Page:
New test could predict arthritis drug failure
RA is a chronic disease which affects up to 1.5% of the population. It is a significant health burden for patients, who can experience pain, reduced mobility and premature death unless they receive effective treatment.
A study of 311 patients by The University of Manchester has found that it may be possible to predict early which rheumatoid arthritis (RA) patients will fail to respond to the biologic drugs given to treat them. These findings could help better manage patients’ symptoms.
Biologics are a relatively new form of treatment for RA. Given by injection, they work by stopping particular chemicals in the blood from activating the immune system and attacking the joints. Biologics are usually given in combination with an anti-rheumatic, such as methotrexate, once the anti-rheumatic alone is no longer effective.
Biologic drugs have dramatically improved the long-term health of people with severe RA, reducing symptoms as well as joint damage and disability. However, in about one in five patients the treatment stops working after a few months – sometimes as a result of anti-drug antibodies being formed – limiting their effectiveness.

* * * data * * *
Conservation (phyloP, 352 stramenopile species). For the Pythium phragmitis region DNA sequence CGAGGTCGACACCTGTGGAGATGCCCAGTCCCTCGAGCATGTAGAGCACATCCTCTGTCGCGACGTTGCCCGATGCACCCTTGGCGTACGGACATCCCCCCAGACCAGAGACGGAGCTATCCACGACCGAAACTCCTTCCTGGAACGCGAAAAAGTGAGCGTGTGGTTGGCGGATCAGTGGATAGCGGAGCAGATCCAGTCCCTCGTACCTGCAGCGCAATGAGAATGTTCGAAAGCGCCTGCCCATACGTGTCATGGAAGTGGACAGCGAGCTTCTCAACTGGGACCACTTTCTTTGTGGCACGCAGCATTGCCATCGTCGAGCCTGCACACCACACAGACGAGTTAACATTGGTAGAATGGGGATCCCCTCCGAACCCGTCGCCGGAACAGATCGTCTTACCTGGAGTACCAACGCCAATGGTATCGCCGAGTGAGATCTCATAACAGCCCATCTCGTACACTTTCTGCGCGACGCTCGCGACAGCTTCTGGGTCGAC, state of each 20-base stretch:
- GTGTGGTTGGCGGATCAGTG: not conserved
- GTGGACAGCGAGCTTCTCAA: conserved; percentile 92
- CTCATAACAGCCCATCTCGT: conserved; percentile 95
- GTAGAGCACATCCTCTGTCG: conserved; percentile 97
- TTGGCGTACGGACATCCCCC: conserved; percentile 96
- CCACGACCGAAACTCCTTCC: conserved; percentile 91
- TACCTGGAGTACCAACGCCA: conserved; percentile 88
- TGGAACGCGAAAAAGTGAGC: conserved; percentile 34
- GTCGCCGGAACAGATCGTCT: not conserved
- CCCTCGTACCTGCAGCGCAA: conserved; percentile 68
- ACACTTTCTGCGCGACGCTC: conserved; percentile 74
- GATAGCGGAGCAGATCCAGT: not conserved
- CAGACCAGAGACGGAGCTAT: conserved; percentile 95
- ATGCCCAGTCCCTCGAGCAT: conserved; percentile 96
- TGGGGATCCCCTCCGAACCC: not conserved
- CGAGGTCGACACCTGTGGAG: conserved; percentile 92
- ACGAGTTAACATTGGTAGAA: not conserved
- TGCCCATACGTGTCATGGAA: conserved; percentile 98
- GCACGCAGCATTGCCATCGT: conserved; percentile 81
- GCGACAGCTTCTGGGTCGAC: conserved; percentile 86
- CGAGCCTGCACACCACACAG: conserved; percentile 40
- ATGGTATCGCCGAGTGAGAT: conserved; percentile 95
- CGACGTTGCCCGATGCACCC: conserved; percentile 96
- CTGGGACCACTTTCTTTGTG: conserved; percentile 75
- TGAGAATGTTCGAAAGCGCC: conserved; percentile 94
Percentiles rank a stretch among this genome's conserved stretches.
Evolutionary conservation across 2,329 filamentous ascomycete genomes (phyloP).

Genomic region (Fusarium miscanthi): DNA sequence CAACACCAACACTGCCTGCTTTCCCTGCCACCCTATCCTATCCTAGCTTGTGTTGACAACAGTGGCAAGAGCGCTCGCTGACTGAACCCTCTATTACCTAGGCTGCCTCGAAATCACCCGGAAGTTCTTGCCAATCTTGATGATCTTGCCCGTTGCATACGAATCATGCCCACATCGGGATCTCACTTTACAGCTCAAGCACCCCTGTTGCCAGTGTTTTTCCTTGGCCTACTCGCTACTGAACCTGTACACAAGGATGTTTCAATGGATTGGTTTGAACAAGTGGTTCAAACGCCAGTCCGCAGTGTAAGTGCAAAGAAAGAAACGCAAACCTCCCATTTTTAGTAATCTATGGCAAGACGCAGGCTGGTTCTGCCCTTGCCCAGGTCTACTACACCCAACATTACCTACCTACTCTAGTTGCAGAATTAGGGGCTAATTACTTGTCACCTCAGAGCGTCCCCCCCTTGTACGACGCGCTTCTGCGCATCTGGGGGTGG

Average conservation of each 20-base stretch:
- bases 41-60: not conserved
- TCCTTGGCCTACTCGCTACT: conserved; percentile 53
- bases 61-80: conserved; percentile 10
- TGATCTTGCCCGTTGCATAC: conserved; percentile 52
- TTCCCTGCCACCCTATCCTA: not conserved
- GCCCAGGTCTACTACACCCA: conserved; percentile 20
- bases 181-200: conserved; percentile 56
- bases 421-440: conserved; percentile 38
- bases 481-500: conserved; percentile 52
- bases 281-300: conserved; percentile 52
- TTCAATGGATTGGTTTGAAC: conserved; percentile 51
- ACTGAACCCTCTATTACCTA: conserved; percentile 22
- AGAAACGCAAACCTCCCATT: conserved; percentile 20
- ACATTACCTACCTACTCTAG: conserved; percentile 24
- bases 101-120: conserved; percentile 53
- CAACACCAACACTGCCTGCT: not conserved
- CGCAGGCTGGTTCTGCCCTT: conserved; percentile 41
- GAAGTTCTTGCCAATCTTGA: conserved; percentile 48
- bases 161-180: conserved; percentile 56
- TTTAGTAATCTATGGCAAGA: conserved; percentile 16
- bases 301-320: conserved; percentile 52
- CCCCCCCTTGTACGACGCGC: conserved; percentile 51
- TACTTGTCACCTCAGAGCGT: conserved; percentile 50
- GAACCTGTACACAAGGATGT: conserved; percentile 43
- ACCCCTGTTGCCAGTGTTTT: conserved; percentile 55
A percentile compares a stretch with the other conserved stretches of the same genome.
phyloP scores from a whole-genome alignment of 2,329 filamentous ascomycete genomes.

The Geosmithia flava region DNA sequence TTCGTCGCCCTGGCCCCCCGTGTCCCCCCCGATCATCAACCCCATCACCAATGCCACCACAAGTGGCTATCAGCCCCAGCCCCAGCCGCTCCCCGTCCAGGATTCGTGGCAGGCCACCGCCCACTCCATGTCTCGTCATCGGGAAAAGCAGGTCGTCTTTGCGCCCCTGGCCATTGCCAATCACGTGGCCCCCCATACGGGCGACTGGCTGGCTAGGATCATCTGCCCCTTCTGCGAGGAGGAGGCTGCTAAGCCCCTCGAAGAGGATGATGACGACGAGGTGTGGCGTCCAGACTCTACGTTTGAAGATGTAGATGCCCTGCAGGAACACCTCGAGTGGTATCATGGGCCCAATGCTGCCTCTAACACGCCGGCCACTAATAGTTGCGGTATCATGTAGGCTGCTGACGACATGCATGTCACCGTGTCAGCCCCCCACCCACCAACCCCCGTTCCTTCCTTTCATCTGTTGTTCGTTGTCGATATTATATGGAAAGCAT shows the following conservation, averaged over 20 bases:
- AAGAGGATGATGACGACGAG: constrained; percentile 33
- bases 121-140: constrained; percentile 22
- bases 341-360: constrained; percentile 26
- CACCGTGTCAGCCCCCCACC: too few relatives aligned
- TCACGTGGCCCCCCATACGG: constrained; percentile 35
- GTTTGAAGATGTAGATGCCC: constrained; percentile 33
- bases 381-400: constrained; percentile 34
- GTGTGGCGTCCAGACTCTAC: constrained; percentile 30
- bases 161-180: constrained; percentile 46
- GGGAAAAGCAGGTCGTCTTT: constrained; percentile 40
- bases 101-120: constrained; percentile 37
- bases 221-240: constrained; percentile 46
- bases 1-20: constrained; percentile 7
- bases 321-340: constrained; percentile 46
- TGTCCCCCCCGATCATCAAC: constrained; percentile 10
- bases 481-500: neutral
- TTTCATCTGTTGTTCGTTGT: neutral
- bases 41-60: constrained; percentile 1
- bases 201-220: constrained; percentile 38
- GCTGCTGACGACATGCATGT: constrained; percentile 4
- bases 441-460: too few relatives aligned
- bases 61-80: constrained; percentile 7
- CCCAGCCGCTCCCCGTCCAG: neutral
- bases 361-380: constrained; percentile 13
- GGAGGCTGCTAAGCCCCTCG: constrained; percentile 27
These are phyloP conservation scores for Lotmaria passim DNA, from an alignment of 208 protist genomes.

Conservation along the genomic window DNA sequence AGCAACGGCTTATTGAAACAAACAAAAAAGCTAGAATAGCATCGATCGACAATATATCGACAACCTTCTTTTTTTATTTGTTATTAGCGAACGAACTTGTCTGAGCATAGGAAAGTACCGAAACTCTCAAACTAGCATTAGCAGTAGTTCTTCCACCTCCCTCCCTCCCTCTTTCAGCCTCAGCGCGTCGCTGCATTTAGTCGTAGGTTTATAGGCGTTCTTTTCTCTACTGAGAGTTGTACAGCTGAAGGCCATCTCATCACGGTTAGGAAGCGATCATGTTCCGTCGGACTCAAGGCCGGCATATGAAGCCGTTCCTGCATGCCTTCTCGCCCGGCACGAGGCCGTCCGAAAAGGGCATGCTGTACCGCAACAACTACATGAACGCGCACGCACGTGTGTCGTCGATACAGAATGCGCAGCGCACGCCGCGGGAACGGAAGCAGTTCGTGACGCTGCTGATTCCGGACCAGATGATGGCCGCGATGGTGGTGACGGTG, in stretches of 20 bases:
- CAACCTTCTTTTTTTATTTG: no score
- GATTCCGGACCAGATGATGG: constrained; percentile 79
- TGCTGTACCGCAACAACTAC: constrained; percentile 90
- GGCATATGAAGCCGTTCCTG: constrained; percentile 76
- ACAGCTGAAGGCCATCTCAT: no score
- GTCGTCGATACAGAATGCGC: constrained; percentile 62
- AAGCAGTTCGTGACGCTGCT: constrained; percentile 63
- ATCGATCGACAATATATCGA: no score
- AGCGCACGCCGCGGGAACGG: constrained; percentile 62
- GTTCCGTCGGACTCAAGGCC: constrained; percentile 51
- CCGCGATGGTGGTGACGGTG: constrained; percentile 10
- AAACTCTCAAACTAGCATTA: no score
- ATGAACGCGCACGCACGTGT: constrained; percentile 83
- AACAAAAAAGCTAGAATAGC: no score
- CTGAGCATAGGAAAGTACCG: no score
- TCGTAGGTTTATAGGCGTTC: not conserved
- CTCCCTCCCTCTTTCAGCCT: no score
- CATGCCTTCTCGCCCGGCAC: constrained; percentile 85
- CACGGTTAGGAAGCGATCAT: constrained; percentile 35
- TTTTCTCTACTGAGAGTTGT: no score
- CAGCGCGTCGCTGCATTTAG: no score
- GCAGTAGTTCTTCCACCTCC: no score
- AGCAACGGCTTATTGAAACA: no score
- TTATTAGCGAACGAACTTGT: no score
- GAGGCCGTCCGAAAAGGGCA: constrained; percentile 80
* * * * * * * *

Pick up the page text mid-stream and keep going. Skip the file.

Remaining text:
The new study, funded by the Medical Research Council, Arthritis Research UKand the NIHR Manchester Musculoskeletal Biomedical Research Unit, shows that testing at random times is also effective and makes it easier to use in a clinical setting.
The paper, ‘Clinical Utility of Random Anti-TNF Drug Level Testing and Measurement of Anti-Drug Antibodies on Long-Term Treatment Response in Rheumatoid Arthritis’, was published in the journal Arthritis and Rheumatology.
You can Read the full press release.on the University of Manchester's website.
More articles Posted on: 07 July 2015